As we read through the dialogue in Job, we have the advantage of knowing what was in chapter 1. It was there that God declared that there was no one like Job: “Have you considered my servant Job? There is no one like him on the earth, a pure and upright man, one who fears God and turns away from evil” (Job 1:8 NET). As we read through the dialogue between Job and his three friends, keep in mind that Job is innocent of doing anything that caused the calamities that he has had to endure.
The problem for his three friends — Eliphaz, Bildad, and Zophar — was that their world view was very simple: if you were wealthy, that was obviously God blessing you for your faithfulness. And they definitely believed the opposite to be true: if you were suffering, this was God’s punishment for some wicked deed of which you were guilty. Unfortunately for them, this is not the way God works.
Notice Eliphaz’s accusations against Job:
“All his days the wicked man suffers torment, throughout the number of the years that are stored up for the tyrant. Terrifying sounds fill his ears; in a time of peace marauders attack him. He does not expect to escape from darkness; he is marked for the sword; he wanders about – food for vultures; he knows that the day of darkness is at hand. Distress and anguish terrify him; they prevail against him like a king ready to launch an attack, for he stretches out his hand against God, and vaunts himself against the Almighty, defiantly charging against him with a thick, strong shield!…He will not grow rich, and his wealth will not endure, nor will his possessions spread over the land…Let him not trust in what is worthless, deceiving himself; for worthlessness will be his reward. Before his time he will be paid in full, and his branches will not flourish…For the company of the godless is barren, and fire consumes the tents of those who accept bribes. They conceive trouble and bring forth evil; their belly prepares deception” (Job 15:20-35).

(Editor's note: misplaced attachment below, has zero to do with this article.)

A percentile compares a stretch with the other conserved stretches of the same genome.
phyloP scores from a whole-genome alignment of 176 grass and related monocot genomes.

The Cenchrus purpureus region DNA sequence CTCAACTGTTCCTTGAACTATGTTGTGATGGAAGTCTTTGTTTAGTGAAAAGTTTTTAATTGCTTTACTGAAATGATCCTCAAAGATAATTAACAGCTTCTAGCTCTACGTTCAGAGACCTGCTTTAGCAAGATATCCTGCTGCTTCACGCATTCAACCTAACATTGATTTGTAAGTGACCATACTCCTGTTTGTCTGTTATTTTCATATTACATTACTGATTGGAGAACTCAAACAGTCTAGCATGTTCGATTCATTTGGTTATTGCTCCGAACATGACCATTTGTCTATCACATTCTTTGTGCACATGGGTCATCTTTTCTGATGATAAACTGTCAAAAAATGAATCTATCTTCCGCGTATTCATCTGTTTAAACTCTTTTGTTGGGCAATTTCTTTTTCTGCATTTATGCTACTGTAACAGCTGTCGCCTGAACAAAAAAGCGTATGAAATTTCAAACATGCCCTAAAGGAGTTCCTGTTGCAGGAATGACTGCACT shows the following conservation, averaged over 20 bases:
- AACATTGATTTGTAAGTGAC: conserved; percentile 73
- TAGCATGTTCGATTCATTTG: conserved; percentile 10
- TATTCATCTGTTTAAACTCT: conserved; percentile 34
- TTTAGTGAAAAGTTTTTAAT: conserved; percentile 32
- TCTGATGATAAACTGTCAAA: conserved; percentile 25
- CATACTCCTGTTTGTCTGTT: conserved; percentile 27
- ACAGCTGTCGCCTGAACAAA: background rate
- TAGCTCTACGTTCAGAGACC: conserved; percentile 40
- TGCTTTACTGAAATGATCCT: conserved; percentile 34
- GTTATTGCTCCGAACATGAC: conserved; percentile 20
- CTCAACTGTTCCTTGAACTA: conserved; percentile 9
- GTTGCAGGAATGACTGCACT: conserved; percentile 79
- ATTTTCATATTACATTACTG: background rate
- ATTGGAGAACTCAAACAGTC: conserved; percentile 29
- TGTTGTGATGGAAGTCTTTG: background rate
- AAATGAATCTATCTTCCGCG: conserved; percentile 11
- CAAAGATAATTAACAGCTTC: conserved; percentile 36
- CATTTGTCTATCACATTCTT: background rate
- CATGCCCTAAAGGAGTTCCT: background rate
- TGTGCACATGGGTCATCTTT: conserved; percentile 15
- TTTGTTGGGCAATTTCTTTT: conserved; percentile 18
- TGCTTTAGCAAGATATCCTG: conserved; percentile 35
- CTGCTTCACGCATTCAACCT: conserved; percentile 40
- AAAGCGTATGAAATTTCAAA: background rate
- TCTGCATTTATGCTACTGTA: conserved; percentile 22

His conclusion was simple, based on his own worldview: Job was suffering, he had lost everything, therefore, he must be a wicked man. As long as he continued to attack and rebel against God, there was no hope for him.
In other words, as we might say, “It’s your own fault!” If Job hadn’t have been wicked, none of this would have happened to him.
Fortunately for us, this is not the way that God works. Yet how often do we hear similar things coming from well-meaning Christians.
- “If you are faithful, God will bless you with all that you want.”
- “If you are faithful, nothing bad will happen to you.”
- “Bad things happen to wicked people.”
But what did Jesus teach?
“Blessed are those who are persecuted for righteousness, for the kingdom of heaven belongs to them. Blessed are you when people insult you and persecute you and say all kinds of evil things about you falsely on account of me. Rejoice and be glad because your reward is great in heaven, for they persecuted the prophets before you in the same way” (Matthew 5:10-12).
You see, blessings and suffering are not a commentary on our living wicked lives. Jesus said that those who are blessed are those who are persecuted for doing right! Paul expressed it this way to Timothy: “Now in fact all who want to live godly lives in Christ Jesus will be persecuted” (2 Timothy 3:12).
Where Eliphaz thought that suffering indicated wickedness, we find in reality that suffering and being persecuted may point to a faithful life.
Let us live faithful lives, realising that this very well might bring us suffering. Most importantly, it will bring us God’s approval.
Readings for next week:
5 October – Job 18
6 October – Job 19
7 October – Job 20
8 October – Job 21
9 October – Job 22